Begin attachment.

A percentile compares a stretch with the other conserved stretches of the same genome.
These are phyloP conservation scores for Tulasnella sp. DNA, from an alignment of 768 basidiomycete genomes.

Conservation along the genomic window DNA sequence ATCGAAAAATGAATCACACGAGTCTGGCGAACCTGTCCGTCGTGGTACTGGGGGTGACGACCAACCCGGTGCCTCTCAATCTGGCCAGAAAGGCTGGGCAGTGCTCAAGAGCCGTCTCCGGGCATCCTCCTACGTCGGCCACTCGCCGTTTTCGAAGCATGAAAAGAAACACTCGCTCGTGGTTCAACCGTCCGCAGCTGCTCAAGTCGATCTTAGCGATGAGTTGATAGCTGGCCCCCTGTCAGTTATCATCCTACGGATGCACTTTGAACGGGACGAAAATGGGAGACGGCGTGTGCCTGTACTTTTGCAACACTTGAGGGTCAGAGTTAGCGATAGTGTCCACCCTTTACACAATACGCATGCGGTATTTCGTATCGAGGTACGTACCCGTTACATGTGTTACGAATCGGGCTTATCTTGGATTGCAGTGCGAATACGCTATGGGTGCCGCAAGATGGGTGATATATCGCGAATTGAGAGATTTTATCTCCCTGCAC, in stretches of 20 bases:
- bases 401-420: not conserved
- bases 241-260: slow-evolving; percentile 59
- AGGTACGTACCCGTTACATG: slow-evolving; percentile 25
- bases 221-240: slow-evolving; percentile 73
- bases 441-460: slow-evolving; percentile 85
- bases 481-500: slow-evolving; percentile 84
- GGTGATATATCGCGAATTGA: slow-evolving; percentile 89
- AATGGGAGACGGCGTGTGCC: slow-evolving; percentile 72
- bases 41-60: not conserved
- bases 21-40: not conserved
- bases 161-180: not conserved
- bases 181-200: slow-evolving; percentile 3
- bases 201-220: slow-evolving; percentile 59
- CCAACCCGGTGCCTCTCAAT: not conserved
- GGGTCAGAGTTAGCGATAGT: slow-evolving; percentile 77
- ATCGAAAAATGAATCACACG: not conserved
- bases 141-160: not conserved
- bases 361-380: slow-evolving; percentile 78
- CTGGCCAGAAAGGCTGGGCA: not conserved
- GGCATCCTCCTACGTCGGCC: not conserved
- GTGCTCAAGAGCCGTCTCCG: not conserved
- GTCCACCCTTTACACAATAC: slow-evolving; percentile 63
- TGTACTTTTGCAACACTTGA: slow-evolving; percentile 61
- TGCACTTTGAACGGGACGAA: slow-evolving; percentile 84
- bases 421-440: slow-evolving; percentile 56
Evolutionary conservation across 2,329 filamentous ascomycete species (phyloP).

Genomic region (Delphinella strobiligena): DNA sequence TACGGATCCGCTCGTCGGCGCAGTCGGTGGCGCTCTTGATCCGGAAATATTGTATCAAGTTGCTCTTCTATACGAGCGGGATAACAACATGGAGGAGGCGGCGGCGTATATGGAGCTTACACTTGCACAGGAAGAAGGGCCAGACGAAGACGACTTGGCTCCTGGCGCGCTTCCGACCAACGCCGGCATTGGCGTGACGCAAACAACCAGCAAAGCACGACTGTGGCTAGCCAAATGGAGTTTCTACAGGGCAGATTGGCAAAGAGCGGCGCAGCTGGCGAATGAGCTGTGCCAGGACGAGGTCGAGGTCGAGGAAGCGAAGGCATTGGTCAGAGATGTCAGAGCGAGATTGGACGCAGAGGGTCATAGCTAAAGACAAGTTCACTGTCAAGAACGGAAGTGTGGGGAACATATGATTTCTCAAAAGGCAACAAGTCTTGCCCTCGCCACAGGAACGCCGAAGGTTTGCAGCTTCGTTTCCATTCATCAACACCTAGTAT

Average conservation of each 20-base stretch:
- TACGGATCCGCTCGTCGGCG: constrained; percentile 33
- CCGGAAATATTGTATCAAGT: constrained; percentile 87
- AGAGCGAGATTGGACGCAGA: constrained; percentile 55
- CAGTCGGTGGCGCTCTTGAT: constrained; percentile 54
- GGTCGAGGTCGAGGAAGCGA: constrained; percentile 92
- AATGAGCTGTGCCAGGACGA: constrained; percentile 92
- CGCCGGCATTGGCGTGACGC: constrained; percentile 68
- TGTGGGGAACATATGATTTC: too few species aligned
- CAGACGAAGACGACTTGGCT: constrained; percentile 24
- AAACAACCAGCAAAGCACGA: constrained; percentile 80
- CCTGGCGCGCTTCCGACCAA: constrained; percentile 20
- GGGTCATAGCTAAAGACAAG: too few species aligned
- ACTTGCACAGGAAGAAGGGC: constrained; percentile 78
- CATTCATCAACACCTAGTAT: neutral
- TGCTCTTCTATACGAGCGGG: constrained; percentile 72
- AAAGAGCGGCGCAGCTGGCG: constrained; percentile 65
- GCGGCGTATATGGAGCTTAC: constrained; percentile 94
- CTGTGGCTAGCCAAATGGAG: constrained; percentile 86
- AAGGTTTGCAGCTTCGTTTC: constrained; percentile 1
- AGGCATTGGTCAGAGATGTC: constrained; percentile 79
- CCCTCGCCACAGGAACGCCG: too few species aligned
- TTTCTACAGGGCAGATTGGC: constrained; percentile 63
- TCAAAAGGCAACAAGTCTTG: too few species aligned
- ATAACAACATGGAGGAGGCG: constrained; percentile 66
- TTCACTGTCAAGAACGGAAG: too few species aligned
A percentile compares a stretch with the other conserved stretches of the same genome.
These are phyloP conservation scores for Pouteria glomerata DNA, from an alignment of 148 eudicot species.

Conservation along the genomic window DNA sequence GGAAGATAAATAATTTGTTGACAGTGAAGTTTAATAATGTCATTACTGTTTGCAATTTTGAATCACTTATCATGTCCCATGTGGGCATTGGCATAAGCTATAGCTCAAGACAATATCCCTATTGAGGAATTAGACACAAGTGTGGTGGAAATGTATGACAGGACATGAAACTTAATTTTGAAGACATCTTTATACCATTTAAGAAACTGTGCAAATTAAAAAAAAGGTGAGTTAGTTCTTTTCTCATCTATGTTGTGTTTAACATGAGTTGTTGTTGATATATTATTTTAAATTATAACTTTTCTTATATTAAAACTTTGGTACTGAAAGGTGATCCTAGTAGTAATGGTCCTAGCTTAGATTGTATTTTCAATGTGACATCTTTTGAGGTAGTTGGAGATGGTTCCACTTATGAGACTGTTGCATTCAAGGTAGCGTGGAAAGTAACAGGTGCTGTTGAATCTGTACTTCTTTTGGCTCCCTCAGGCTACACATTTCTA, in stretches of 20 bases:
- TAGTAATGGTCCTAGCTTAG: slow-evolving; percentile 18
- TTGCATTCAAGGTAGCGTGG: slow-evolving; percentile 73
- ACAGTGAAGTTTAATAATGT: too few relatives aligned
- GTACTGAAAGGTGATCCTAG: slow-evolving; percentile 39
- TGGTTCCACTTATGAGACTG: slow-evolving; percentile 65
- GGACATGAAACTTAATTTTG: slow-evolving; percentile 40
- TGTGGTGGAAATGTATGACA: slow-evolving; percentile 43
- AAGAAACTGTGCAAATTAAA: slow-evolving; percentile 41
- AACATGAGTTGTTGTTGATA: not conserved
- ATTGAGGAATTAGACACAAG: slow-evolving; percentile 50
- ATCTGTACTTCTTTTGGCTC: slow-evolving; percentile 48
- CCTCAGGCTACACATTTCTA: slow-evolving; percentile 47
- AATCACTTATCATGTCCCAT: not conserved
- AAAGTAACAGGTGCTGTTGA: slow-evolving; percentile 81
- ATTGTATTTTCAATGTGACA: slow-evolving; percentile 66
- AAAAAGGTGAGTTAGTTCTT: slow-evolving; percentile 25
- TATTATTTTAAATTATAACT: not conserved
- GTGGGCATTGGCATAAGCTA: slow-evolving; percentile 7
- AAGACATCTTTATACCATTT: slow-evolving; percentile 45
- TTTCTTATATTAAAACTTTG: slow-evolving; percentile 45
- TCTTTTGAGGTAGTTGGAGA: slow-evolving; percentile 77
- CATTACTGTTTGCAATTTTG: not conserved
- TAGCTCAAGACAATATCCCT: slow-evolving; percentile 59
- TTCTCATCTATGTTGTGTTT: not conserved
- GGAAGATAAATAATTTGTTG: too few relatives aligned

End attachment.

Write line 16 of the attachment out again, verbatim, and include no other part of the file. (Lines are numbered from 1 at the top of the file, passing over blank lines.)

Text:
- bases 201-220: slow-evolving; percentile 59